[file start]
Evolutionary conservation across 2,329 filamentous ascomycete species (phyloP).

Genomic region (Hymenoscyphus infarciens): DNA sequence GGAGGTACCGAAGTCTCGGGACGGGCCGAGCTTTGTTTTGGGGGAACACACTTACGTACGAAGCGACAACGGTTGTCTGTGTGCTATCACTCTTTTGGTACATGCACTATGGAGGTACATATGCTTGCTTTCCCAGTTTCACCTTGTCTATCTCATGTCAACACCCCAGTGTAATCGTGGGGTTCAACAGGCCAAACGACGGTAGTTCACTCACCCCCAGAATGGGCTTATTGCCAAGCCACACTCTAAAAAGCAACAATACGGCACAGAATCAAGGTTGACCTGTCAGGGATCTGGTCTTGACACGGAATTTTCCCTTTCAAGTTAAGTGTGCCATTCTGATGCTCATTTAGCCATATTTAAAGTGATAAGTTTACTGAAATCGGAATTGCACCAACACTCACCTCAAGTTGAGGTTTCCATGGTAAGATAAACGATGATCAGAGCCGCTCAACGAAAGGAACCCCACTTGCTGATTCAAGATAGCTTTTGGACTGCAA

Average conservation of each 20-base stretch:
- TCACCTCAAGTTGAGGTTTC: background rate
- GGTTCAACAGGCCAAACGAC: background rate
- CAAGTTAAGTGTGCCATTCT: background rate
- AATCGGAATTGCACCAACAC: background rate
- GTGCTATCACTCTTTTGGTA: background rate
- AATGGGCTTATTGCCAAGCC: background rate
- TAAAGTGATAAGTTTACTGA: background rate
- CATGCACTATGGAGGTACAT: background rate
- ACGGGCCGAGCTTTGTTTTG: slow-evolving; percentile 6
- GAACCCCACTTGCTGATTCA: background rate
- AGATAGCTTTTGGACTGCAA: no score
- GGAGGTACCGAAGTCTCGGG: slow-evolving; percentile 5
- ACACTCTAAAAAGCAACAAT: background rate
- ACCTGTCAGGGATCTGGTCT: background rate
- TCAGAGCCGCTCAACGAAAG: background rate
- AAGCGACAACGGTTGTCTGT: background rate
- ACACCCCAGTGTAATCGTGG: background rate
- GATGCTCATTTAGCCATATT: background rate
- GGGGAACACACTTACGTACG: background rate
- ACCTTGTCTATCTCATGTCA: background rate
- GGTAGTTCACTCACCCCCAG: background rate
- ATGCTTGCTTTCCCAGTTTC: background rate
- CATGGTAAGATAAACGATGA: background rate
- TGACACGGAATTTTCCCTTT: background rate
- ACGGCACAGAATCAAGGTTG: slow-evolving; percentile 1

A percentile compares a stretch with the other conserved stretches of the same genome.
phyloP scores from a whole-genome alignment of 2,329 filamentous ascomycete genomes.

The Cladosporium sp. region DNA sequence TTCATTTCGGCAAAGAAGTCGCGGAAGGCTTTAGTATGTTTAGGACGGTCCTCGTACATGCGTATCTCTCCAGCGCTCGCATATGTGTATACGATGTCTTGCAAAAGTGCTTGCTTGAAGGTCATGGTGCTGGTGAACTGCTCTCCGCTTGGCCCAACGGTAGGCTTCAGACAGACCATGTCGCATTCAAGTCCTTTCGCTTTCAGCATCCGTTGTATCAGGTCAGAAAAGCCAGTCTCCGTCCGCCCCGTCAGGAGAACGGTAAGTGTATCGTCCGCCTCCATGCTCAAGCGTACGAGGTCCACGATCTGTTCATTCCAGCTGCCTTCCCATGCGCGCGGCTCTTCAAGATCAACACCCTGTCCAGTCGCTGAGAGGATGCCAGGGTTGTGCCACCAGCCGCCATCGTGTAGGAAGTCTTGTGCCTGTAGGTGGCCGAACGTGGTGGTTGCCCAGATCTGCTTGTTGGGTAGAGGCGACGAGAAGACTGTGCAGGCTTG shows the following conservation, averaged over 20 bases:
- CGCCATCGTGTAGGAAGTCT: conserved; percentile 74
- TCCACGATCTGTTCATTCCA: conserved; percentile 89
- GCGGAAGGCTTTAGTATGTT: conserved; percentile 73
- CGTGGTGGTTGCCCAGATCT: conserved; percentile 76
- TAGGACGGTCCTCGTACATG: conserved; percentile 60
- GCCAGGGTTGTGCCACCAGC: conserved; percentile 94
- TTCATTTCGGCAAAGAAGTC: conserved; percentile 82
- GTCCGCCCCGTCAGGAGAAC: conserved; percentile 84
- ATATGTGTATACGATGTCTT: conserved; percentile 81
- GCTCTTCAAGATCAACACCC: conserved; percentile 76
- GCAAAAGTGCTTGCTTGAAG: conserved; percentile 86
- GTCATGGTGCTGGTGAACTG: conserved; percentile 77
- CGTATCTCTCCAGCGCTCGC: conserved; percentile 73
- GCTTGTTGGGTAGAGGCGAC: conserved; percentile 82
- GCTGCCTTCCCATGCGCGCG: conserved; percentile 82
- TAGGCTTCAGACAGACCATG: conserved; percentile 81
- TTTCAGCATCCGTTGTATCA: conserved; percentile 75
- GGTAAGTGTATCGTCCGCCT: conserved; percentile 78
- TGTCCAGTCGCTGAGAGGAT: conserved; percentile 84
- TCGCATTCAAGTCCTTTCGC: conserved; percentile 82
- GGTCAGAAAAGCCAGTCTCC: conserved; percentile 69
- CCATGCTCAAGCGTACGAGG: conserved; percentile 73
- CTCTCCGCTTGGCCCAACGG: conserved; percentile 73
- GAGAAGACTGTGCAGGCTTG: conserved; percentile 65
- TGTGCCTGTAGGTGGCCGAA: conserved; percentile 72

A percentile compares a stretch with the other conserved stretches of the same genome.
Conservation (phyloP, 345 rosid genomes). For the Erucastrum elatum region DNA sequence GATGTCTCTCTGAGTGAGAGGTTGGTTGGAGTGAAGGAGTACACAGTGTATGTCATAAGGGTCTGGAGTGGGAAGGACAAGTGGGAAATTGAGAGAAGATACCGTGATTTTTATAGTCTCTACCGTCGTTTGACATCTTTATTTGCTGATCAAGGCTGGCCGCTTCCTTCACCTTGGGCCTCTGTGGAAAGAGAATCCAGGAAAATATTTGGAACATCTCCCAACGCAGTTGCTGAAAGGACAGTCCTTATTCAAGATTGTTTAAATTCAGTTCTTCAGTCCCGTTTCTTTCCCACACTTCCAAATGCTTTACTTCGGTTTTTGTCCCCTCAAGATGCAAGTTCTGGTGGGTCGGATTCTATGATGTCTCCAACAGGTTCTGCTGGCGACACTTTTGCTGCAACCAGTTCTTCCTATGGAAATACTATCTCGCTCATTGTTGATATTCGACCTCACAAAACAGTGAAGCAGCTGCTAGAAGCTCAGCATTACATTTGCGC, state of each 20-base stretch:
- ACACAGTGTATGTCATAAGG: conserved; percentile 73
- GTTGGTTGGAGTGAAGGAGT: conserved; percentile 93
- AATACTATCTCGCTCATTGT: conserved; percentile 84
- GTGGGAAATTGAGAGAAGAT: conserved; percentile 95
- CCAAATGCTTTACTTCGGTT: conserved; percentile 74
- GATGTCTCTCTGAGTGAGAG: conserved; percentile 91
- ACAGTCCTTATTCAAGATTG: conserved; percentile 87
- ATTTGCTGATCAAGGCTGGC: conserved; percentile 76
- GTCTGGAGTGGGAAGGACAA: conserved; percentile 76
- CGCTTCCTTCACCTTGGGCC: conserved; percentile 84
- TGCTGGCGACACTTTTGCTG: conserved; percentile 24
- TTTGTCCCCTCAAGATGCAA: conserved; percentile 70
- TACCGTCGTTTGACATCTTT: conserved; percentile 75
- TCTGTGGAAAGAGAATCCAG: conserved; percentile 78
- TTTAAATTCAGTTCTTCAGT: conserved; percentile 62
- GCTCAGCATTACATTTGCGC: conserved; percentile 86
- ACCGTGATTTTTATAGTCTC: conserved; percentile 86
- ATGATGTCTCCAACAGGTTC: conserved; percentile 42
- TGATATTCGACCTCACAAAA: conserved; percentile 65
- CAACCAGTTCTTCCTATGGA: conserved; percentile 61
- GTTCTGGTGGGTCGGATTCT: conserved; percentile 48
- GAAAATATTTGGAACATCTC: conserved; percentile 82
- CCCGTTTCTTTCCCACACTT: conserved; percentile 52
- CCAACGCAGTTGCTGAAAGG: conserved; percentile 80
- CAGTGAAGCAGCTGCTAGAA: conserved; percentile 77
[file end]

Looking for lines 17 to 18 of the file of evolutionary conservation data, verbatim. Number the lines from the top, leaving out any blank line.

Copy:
- ACCTGTCAGGGATCTGGTCT: background rate
- TCAGAGCCGCTCAACGAAAG: background rate